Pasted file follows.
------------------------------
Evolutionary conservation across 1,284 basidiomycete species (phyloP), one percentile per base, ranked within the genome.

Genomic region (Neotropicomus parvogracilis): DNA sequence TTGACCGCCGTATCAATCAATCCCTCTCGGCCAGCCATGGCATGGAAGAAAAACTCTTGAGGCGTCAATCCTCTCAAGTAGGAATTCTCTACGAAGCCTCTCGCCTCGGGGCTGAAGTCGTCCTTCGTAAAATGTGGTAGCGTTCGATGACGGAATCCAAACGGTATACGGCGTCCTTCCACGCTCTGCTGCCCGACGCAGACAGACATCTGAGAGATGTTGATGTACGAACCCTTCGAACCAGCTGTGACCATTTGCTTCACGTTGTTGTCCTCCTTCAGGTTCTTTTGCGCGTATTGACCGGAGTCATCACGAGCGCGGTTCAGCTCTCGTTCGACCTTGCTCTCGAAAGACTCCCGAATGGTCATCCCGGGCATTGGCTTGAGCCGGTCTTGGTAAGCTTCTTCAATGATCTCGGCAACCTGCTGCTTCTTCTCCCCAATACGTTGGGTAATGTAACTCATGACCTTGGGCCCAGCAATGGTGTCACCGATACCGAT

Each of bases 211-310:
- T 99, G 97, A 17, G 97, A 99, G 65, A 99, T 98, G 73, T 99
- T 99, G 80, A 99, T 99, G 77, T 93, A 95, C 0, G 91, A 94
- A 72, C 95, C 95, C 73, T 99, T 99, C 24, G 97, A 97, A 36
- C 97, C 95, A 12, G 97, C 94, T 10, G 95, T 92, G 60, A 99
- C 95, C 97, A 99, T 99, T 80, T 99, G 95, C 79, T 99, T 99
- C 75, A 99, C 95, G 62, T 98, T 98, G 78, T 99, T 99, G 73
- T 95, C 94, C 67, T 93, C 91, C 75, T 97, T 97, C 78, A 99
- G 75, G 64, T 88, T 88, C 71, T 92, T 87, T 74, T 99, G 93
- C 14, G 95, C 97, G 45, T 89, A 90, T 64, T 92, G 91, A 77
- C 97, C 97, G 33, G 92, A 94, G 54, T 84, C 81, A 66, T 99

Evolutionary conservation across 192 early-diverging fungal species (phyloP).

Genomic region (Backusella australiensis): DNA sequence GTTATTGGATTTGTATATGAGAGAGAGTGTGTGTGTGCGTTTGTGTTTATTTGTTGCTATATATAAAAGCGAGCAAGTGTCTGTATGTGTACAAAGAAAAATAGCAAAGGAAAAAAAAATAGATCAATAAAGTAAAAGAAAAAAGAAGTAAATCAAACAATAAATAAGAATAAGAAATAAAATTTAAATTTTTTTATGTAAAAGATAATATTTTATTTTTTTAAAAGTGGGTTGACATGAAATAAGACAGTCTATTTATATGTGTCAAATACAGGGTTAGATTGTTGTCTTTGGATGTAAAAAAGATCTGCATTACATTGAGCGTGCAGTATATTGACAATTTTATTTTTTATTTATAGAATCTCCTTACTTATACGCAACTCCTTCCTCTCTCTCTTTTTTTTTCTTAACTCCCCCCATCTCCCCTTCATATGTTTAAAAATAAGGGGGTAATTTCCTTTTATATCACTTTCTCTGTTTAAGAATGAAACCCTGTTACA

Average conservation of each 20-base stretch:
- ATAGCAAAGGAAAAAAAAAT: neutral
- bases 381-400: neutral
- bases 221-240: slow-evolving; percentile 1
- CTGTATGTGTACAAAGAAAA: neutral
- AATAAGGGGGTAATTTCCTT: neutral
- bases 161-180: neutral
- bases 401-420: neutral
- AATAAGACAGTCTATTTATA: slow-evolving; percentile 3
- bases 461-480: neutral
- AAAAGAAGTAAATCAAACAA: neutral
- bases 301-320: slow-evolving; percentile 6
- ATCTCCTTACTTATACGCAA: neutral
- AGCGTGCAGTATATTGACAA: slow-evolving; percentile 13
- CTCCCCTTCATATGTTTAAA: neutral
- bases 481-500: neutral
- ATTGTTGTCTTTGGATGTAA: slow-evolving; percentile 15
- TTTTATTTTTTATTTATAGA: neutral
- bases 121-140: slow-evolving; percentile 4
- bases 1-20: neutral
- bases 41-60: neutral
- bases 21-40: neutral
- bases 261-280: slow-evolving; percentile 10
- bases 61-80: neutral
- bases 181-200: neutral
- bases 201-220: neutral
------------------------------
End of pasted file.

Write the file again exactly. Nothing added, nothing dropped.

Evolutionary conservation across 1,284 basidiomycete species (phyloP), one percentile per base, ranked within the genome.

Genomic region (Neotropicomus parvogracilis): DNA sequence TTGACCGCCGTATCAATCAATCCCTCTCGGCCAGCCATGGCATGGAAGAAAAACTCTTGAGGCGTCAATCCTCTCAAGTAGGAATTCTCTACGAAGCCTCTCGCCTCGGGGCTGAAGTCGTCCTTCGTAAAATGTGGTAGCGTTCGATGACGGAATCCAAACGGTATACGGCGTCCTTCCACGCTCTGCTGCCCGACGCAGACAGACATCTGAGAGATGTTGATGTACGAACCCTTCGAACCAGCTGTGACCATTTGCTTCACGTTGTTGTCCTCCTTCAGGTTCTTTTGCGCGTATTGACCGGAGTCATCACGAGCGCGGTTCAGCTCTCGTTCGACCTTGCTCTCGAAAGACTCCCGAATGGTCATCCCGGGCATTGGCTTGAGCCGGTCTTGGTAAGCTTCTTCAATGATCTCGGCAACCTGCTGCTTCTTCTCCCCAATACGTTGGGTAATGTAACTCATGACCTTGGGCCCAGCAATGGTGTCACCGATACCGAT

Each of bases 211-310:
- T 99, G 97, A 17, G 97, A 99, G 65, A 99, T 98, G 73, T 99
- T 99, G 80, A 99, T 99, G 77, T 93, A 95, C 0, G 91, A 94
- A 72, C 95, C 95, C 73, T 99, T 99, C 24, G 97, A 97, A 36
- C 97, C 95, A 12, G 97, C 94, T 10, G 95, T 92, G 60, A 99
- C 95, C 97, A 99, T 99, T 80, T 99, G 95, C 79, T 99, T 99
- C 75, A 99, C 95, G 62, T 98, T 98, G 78, T 99, T 99, G 73
- T 95, C 94, C 67, T 93, C 91, C 75, T 97, T 97, C 78, A 99
- G 75, G 64, T 88, T 88, C 71, T 92, T 87, T 74, T 99, G 93
- C 14, G 95, C 97, G 45, T 89, A 90, T 64, T 92, G 91, A 77
- C 97, C 97, G 33, G 92, A 94, G 54, T 84, C 81, A 66, T 99

Evolutionary conservation across 192 early-diverging fungal species (phyloP).

Genomic region (Backusella australiensis): DNA sequence GTTATTGGATTTGTATATGAGAGAGAGTGTGTGTGTGCGTTTGTGTTTATTTGTTGCTATATATAAAAGCGAGCAAGTGTCTGTATGTGTACAAAGAAAAATAGCAAAGGAAAAAAAAATAGATCAATAAAGTAAAAGAAAAAAGAAGTAAATCAAACAATAAATAAGAATAAGAAATAAAATTTAAATTTTTTTATGTAAAAGATAATATTTTATTTTTTTAAAAGTGGGTTGACATGAAATAAGACAGTCTATTTATATGTGTCAAATACAGGGTTAGATTGTTGTCTTTGGATGTAAAAAAGATCTGCATTACATTGAGCGTGCAGTATATTGACAATTTTATTTTTTATTTATAGAATCTCCTTACTTATACGCAACTCCTTCCTCTCTCTCTTTTTTTTTCTTAACTCCCCCCATCTCCCCTTCATATGTTTAAAAATAAGGGGGTAATTTCCTTTTATATCACTTTCTCTGTTTAAGAATGAAACCCTGTTACA

Average conservation of each 20-base stretch:
- ATAGCAAAGGAAAAAAAAAT: neutral
- bases 381-400: neutral
- bases 221-240: slow-evolving; percentile 1
- CTGTATGTGTACAAAGAAAA: neutral
- AATAAGGGGGTAATTTCCTT: neutral
- bases 161-180: neutral
- bases 401-420: neutral
- AATAAGACAGTCTATTTATA: slow-evolving; percentile 3
- bases 461-480: neutral
- AAAAGAAGTAAATCAAACAA: neutral
- bases 301-320: slow-evolving; percentile 6
- ATCTCCTTACTTATACGCAA: neutral
- AGCGTGCAGTATATTGACAA: slow-evolving; percentile 13
- CTCCCCTTCATATGTTTAAA: neutral
- bases 481-500: neutral
- ATTGTTGTCTTTGGATGTAA: slow-evolving; percentile 15
- TTTTATTTTTTATTTATAGA: neutral
- bases 121-140: slow-evolving; percentile 4
- bases 1-20: neutral
- bases 41-60: neutral
- bases 21-40: neutral
- bases 261-280: slow-evolving; percentile 10
- bases 61-80: neutral
- bases 181-200: neutral
- bases 201-220: neutral